Bobby V: Tanaka Should Pitch In The National League, Avoid The Bronx
NEW YORK (CBSNewYork) — Bobby Valentine knows a thing or two about Japanese baseball, having managed there in 1995 and then again from 2004-09.
And he also knows a thing or two about Masahiro Tanaka, who is expected to sign with a major league club this offseason.
The former Mets, Rangers and Red Sox manager believes that the 25-year-old starter can instantly become one of the top pitchers in Major League Baseball.
“He pitches like Jose Fernandez,” Valentine told the New York Post on Friday. “I think (Tanaka) has similar stuff and similar competitiveness. He is battle-proven, and there is nothing you wouldn’t like about him. He would be a credit to anybody’s staff.”
Fernandez, of course, won the NL Rookie of the Year Award this past season, pitching to a 2.19 ERA for the lowly Marlins.
Tanaka was brilliant for the Rakuten Golden Eagles last season, going 24-0 with a 1.27 ERA.
The Yankees, who desperately need starting pitching, are reportedly interested in signing the phenom. The Dodgers, Cubs, Diamondbacks, Red Sox and Rangers have also been linked to the right-hander, according to the newspaper.
Valentine, who managed in Queens from 1996-2002, is of the opinion that Tanaka would be better suited pitching in the NL than he would be in the Bronx.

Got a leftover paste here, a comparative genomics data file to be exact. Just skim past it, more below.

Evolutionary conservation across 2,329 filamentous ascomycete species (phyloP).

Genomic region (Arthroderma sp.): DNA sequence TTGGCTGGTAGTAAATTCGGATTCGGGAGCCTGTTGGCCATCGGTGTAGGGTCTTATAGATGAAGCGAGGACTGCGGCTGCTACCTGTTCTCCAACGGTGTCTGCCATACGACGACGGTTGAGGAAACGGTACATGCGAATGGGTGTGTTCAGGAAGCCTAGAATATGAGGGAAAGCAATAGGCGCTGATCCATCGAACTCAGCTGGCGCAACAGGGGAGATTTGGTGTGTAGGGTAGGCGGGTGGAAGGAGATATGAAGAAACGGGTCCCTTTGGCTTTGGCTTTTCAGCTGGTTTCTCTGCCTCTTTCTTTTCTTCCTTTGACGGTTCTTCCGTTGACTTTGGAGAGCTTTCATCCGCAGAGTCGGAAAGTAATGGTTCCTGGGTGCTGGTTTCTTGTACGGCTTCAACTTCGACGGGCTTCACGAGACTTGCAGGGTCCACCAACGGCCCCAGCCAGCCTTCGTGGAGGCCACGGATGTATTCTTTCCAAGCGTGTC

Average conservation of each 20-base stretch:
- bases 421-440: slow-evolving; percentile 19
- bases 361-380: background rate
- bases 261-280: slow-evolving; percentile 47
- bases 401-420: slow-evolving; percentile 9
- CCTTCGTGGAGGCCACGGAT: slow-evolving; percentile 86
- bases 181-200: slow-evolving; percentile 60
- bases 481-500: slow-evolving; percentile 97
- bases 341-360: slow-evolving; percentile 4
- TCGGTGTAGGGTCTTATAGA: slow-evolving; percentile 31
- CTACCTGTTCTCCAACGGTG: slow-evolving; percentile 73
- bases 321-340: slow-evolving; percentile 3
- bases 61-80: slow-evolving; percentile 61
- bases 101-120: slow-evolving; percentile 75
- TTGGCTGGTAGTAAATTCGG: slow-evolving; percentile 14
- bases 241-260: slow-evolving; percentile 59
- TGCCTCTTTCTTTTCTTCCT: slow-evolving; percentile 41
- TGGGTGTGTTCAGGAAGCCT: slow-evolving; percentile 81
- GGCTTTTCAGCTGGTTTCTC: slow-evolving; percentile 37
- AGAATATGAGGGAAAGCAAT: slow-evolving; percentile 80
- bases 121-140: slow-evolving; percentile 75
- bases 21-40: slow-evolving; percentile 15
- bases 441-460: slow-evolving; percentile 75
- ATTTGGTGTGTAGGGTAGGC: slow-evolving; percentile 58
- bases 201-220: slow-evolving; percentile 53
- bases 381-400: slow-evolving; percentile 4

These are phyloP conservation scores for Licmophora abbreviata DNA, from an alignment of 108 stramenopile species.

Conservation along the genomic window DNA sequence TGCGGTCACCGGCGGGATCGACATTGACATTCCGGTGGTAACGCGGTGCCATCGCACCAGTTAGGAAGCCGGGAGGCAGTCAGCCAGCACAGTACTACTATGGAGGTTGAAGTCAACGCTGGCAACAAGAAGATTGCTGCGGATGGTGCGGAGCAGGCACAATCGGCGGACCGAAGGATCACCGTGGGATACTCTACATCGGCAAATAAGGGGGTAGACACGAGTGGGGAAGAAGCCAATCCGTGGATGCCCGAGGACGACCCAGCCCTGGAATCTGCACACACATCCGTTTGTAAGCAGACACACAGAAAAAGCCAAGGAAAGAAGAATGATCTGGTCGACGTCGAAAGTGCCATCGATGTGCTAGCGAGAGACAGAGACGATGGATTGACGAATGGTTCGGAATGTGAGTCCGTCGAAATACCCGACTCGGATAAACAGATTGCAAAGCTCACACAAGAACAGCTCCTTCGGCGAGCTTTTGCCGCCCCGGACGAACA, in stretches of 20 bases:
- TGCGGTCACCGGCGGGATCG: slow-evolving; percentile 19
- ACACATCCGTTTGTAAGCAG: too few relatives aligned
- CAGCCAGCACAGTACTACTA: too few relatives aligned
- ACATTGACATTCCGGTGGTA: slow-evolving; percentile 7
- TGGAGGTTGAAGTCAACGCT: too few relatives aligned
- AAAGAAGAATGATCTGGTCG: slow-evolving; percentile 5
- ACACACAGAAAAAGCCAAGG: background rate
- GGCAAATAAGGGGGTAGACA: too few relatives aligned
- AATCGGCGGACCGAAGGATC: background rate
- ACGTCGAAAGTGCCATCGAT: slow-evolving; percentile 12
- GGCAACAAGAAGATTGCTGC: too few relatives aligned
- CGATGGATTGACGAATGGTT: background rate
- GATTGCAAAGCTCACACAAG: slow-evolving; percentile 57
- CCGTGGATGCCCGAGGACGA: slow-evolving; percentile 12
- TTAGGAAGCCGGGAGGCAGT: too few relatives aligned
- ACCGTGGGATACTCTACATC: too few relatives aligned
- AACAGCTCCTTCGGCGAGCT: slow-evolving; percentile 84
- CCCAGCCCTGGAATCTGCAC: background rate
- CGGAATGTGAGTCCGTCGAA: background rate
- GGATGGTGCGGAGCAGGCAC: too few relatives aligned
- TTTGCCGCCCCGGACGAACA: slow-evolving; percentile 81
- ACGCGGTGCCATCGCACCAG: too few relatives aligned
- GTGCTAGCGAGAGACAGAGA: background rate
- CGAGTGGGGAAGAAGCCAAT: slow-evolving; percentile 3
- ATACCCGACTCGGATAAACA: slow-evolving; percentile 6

“If I was him, I would pitch in the National League,” Valentine told the New York Post. “I would pitch on the West Coast and I would pitch where the weather isn’t going to be a factor.”
Tanaka’s posting fee is capped at $20 million, giving smaller-market teams the opportunity to sign him.
“His split-fingered fastball is the best in the world,” Valentine told the newspaper. “He’s all about aggressiveness, competitiveness. He got put on the big stage as a young guy, where he was in the (Japanese) major leagues as a 19-year-old and he played for all those international teams, WBC and was on staff with all the big boys and always held his own.”
There might be one thing to be concerned about, however, in regard to how Tanaka’s success will translate to the majors. One thing to consider, at least.
“The mounds are a big adjustment for guys coming over from Japan because the mounds over there are soft,” Valentine said. “That is a big adjustment.”
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